Damn, Shit, Mom!

Damn, shit mom!!! Sigh. These sailor words are not music to my ears, but they are emanating from my four year old son on a regular basic these days. Damn, shit have become Jack’s euphemism for anger and disappointment at my lack of response to his needs. I wish I could blame TV or an ill-behaved friend or the dog for his cursing, yet sadly these lovely words he picked up from me. Ugh. I use these words in situations where my willpower is zapped and I’ve dropped something or spoiled something or stubbed my toe. Jack picked them up and delightfully discovered that I have a strong reaction when he says them. So he uses them pointedly to upset me when I have upset him. Smart, eh? So what’s a mom to do?

At first, I acknowledged Jack’s frustration and asked him to use words that would help us both meet our needs. I explained that my needs weren’t being met when Jack used words that can be hurtful and I would prefer to help him meet his needs in a more peaceful manner. At that point, Jack had my full attention and immediately dropped the curse words as they had effectively worked. However, he continued to use them when he felt I was not serving his needs.

Next, I ignored him. Of course, the ignoring only happened on the surface because underneath my calm facade I was panicked. What would happen if other parents began to shun play dates with Jack due to his sudden turrets-like language? “He will learn as he always does,” a wise friend told me, “through experience. If he is shunned then it will be his own doing and he will understand the power of his word choice.” She was absolutely correct. In other areas we ask our kids to learn through natural consequence, so I would have to relax and let the chips fall where they may.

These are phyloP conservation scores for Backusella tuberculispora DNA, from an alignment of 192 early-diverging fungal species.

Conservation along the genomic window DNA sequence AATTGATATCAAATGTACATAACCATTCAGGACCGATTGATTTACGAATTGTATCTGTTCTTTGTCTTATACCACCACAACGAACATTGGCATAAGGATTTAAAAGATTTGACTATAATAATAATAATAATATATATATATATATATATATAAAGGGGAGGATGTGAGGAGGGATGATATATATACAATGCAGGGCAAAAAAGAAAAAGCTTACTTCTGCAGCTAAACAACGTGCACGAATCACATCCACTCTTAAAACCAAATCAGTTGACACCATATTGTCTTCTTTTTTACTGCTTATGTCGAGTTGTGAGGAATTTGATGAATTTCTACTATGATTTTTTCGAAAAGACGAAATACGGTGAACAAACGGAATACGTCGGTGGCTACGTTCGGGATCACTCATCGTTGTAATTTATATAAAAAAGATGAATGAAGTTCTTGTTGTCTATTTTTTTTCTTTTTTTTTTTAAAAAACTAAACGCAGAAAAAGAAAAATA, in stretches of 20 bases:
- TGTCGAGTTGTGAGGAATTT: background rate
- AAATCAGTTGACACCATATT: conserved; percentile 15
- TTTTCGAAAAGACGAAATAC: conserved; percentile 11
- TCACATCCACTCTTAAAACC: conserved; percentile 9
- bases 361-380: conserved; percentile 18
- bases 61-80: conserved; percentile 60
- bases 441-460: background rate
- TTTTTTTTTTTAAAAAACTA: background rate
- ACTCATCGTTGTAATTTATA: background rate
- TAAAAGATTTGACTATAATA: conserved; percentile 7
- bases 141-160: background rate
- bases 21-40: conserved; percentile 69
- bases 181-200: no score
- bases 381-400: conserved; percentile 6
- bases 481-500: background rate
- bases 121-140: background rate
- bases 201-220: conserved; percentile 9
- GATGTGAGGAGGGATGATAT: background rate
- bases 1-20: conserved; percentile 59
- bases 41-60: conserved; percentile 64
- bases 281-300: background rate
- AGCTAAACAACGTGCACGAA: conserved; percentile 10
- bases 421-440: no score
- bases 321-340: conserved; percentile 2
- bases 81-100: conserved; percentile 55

Several months of ignoring didn’t seem to help, even with my more relaxed internal state so I began practicing playful parenting at the suggestion of another mom. I would laugh when Jack said these words and playfully mimick new words saying “Oh, did you say Donut, Sugar? I love donuts and sugar, is that what you said, Jack?” This only seemed to fuel Jack’s frustration, as his intended goal of upsetting me didn’t work and he only cursed louder and more violently, now coupling hitting with his language. Frustrating for both of us!

Finally, I lost it one recent afternoon when Jack’s younger brother Eli was tromping across our bed and began saying in the sweetest baby voice, “Damn, shit mommy!” ARGH! This is not meeting mommy’s needs AT ALL! At that point, I admit yelling, screaming and making a big fuss, which is hugely disappointing, yet actually a bit effective for an afternoon of sailor-free language. Of course, this doesn’t work for very long unless I continue to yell and scream and otherwise act like a deranged mother, which I’m not. I’m supposed to be a peaceful parent, right? I’m an attachment mama, not a freaking out mama. What do I do?

Right now, I don’t know. I know this phase will pass once Jack and I figure out how to best meet his needs before he has to resort to swearing. I know that as Jack matures and develops empathy (usually around age six) that I’ll see less and less of these types of outbursts. All I can say for now is that I love Jack passionately. He is a dream come true and I keep that in mind when I find our relationship stuck in a rut.

For all my friends who love Jack despite his Damn, Shit outbursts, thank you! And for all those passersby in the grocery store who see my little sailor cussing down the aisles…forgive our intrusion on your need for peace and calm. We won’t always cuss out loud. Both Jack (and I) are learning!


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